Price v. Yellow CAB Co. of Louisville, 2010-CA-001894-MR

CourtCourt of Appeals of Kentucky
Writing for the CourtLAMBERT
PartiesRACHEL PRICE APPELLANT v. YELLOW CAB CO. OF LOUISVILLE APPELLEE
Docket NumberNO. 2010-CA-001894-MR,2010-CA-001894-MR
Decision Date20 January 2012

RACHEL PRICE APPELLANT
v.
YELLOW CAB CO.
OF LOUISVILLE APPELLEE

NO. 2010-CA-001894-MR

Commonwealth of Kentucky Court of Appeals

RENDERED: JANUARY 20, 2012


TO BE PUBLISHED

APPEAL FROM JEFFERSON CIRCUIT COURT
HONORABLE MITCHELL PERRY, JUDGE
ACTION NO. 10-CI-000132

OPINION
AFFIRMING

BEFORE: CLAYTON, DIXON, AND LAMBERT, JUDGES.

LAMBERT, JUDGE: Rachel Price has appealed from the opinion and order of the Jefferson Circuit Court granting summary judgment in favor of Yellow Cab Co. of Louisville and dismissing her complaint on the basis of res judicata. We have carefully considered the record as well as the parties' arguments in their briefs, and

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we find no merit in Price's appeal. Therefore, we affirm the circuit court's opinion and order.

The present appeal arises from a lawsuit filed by Price against Yellow Cab based upon alleged misrepresentations Yellow Cab made in a prior lawsuit regarding the whereabouts of its cab driver, Rosa Garcia. To put the present matter in context, we shall briefly set forth the procedural history of the prior suit which we have gleaned from the record in the present appeal.1 While Garcia was driving a Yellow Cab, she and Price were involved in a motor vehicle accident on January 9, 1999. Price and her infant were passengers in a car Price owned which was being driven by another person at the time of the accident. Price, individually and as next friend of her infant child, as well as the driver of her car, filed suit against Yellow Cab and Garcia in January 2001 seeking damages for personal injuries they sustained in the accident.2 While able to serve Yellow Cab, Price was unable to locate Garcia in order to serve her with process. The circuit court dismissed the action for failure to prosecute in February 2004, but later set that order aside due to lack of notice on the part of Price's counsel. Yellow Cab then moved to dismiss the action in June 2004, again for Price's failure to prosecute the case. In a reply memorandum filed in September 2004, Yellow Cab stated that it could not find Garcia, noting that she had never been personally served and that it had ordered an

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investigative report to determine her whereabouts. However, in October 2004, Price located Garcia in Indiana, where she was working for Yellow Cab of Southern Indiana, a subsidiary of Yellow Cab. At a hearing in November 2004, Price argued to the circuit court that Yellow Cab had defrauded the court based upon the statements of its attorney that no one with the company had any information about where to find Garcia. Despite Price's argument, the circuit court dismissed the suit in January 2005.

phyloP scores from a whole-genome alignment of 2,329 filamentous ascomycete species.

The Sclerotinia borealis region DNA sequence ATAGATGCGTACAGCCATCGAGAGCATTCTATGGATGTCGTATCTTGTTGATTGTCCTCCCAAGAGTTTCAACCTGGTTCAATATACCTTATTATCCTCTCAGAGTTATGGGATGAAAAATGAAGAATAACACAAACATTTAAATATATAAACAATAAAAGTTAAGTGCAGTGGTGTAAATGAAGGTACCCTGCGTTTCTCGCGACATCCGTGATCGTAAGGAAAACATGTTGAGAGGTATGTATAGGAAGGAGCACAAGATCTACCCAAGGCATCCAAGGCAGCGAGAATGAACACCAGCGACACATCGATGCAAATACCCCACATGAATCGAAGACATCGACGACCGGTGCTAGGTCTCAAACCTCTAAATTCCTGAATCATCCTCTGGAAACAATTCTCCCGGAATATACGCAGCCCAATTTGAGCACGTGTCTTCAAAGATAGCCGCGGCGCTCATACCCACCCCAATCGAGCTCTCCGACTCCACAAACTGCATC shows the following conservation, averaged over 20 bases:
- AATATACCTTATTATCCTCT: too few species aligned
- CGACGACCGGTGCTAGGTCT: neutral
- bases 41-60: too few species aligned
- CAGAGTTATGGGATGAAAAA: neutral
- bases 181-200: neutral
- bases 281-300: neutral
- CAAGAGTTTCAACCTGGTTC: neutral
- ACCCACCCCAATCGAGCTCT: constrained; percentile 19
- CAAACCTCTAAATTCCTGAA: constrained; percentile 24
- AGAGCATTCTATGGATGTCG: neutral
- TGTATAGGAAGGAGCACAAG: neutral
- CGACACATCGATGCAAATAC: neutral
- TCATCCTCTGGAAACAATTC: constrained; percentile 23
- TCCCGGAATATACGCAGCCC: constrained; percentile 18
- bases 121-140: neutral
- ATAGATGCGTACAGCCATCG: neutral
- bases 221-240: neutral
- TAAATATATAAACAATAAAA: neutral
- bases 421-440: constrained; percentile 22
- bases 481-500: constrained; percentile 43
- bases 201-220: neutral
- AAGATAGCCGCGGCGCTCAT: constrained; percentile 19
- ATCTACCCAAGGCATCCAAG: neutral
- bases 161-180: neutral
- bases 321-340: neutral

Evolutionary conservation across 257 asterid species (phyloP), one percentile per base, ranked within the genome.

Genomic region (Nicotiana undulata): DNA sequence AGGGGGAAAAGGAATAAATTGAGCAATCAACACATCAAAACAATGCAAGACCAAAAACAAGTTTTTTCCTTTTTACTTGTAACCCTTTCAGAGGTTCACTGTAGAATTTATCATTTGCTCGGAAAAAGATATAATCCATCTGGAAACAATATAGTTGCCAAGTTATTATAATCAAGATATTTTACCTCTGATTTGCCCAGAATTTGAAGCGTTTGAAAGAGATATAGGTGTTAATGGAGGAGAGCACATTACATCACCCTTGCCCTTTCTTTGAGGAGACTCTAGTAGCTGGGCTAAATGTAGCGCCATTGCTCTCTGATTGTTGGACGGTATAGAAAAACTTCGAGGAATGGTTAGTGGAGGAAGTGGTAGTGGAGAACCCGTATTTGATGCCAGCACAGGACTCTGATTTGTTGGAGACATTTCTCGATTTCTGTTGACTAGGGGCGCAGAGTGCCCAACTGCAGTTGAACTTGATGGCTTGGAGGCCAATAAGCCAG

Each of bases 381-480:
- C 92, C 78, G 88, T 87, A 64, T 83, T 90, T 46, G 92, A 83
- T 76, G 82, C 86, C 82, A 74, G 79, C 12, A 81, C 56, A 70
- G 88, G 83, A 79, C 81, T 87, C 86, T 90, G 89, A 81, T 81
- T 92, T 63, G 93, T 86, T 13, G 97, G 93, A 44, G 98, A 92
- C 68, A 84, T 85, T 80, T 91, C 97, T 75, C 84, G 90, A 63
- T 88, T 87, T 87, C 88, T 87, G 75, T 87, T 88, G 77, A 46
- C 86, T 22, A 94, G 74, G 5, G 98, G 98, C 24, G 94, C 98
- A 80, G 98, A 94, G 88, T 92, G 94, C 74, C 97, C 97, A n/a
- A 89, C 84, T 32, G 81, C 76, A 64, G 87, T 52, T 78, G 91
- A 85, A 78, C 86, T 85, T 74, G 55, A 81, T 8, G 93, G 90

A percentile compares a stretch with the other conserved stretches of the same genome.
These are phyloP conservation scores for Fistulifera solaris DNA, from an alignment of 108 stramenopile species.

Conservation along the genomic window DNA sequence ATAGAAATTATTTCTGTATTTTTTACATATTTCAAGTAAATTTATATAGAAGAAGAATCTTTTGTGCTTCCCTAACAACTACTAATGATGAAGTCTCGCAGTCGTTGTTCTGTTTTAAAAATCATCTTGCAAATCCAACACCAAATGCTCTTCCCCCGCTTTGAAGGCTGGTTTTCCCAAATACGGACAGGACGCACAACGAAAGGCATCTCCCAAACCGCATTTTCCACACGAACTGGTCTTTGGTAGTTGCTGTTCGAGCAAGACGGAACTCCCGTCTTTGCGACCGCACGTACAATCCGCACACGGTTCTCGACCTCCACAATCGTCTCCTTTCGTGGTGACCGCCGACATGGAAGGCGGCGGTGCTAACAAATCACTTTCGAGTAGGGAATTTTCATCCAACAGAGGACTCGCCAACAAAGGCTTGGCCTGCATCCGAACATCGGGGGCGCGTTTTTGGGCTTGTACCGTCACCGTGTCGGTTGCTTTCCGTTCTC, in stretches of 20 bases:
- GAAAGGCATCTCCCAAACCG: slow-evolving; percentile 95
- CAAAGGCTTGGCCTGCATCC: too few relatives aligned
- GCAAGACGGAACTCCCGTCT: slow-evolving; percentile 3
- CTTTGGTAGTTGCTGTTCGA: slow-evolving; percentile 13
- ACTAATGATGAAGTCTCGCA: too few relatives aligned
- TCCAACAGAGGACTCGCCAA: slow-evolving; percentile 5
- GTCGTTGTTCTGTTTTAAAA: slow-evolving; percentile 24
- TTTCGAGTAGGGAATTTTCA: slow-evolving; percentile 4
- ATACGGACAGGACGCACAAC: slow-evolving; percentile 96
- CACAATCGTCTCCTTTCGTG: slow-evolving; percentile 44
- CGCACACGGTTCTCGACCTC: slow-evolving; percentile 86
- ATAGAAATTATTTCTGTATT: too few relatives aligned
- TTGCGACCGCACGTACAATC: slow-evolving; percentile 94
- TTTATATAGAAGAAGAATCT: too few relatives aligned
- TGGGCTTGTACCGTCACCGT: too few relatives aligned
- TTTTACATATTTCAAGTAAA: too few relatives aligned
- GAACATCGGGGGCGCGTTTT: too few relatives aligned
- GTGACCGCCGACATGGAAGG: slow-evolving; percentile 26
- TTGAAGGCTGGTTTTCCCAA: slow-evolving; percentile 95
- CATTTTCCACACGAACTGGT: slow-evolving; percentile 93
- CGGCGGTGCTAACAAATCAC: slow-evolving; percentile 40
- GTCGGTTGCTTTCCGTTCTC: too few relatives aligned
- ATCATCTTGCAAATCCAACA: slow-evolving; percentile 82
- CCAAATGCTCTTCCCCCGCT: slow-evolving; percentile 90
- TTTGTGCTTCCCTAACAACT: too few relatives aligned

Price subsequently appealed the dismissal of her lawsuit to the Court of Appeals. This Court, in an unpublished opinion, reversed the order of dismissal and remanded the matter to the circuit court for reinstatement of Price's lawsuit. Price v. Garcia, 2006 WL 1360822 (2005-CA-000562-MR) (Ky. App. 2006). In so ruling, the Court considered Yellow Cab's failure to disclose the fact that Garcia, who had been in Mexico for a time following the 1999 accident but had since returned to the area, was working for its subsidiary. The Court agreed with Price that Yellow Cab (and Garcia) used improper techniques and withheld knowledge of Garcia's whereabouts to prevent the prosecution of Price's case, which resulted in the dismissal of the lawsuit. Upon finality, the matter returned to the circuit court and was tried before a jury in May 2007. The jury returned a verdict in favor of Yellow Cab, finding that Price had failed to meet the $1,000.00 threshold in reasonably necessary medical expenses pursuant to Kentucky Revised Statues (KRS) 304.39-060(2)(b) to maintain the lawsuit. The judgment was affirmed in a subsequent appeal to this Court. Price v. Garcia, 291 S.W.3d 728

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(Ky. 2009). The sole issue raised on appeal related to evidence admitted concerning fault, an issue that the jury did not ultimately reach.

On January 7, 2010, Price filed a second complaint against Yellow Cab alleging claims of fraud, intentional infliction of emotional distress, and conspiracy due to the misrepresentations Yellow Cab made in the prior lawsuit regarding Garcia's whereabouts during the pendency of this suit. Price claimed to have sustained damages due to mental anguish as well as a monetary loss as a result of Yellow Cab's fraudulent actions.

Yellow Cab immediately moved to dismiss Price's suit, arguing that she was attempting to resurrect issues that had been disposed of during the course of the prior lawsuit. It pointed out that while the circuit court had rejected her claim that Yellow Cab had concealed Garcia's whereabouts in the prior lawsuit, the Court of Appeals accepted this argument in the earlier appeal and reversed the order of dismissal. Yellow Cab argued that the allegations set forth in the 2010...

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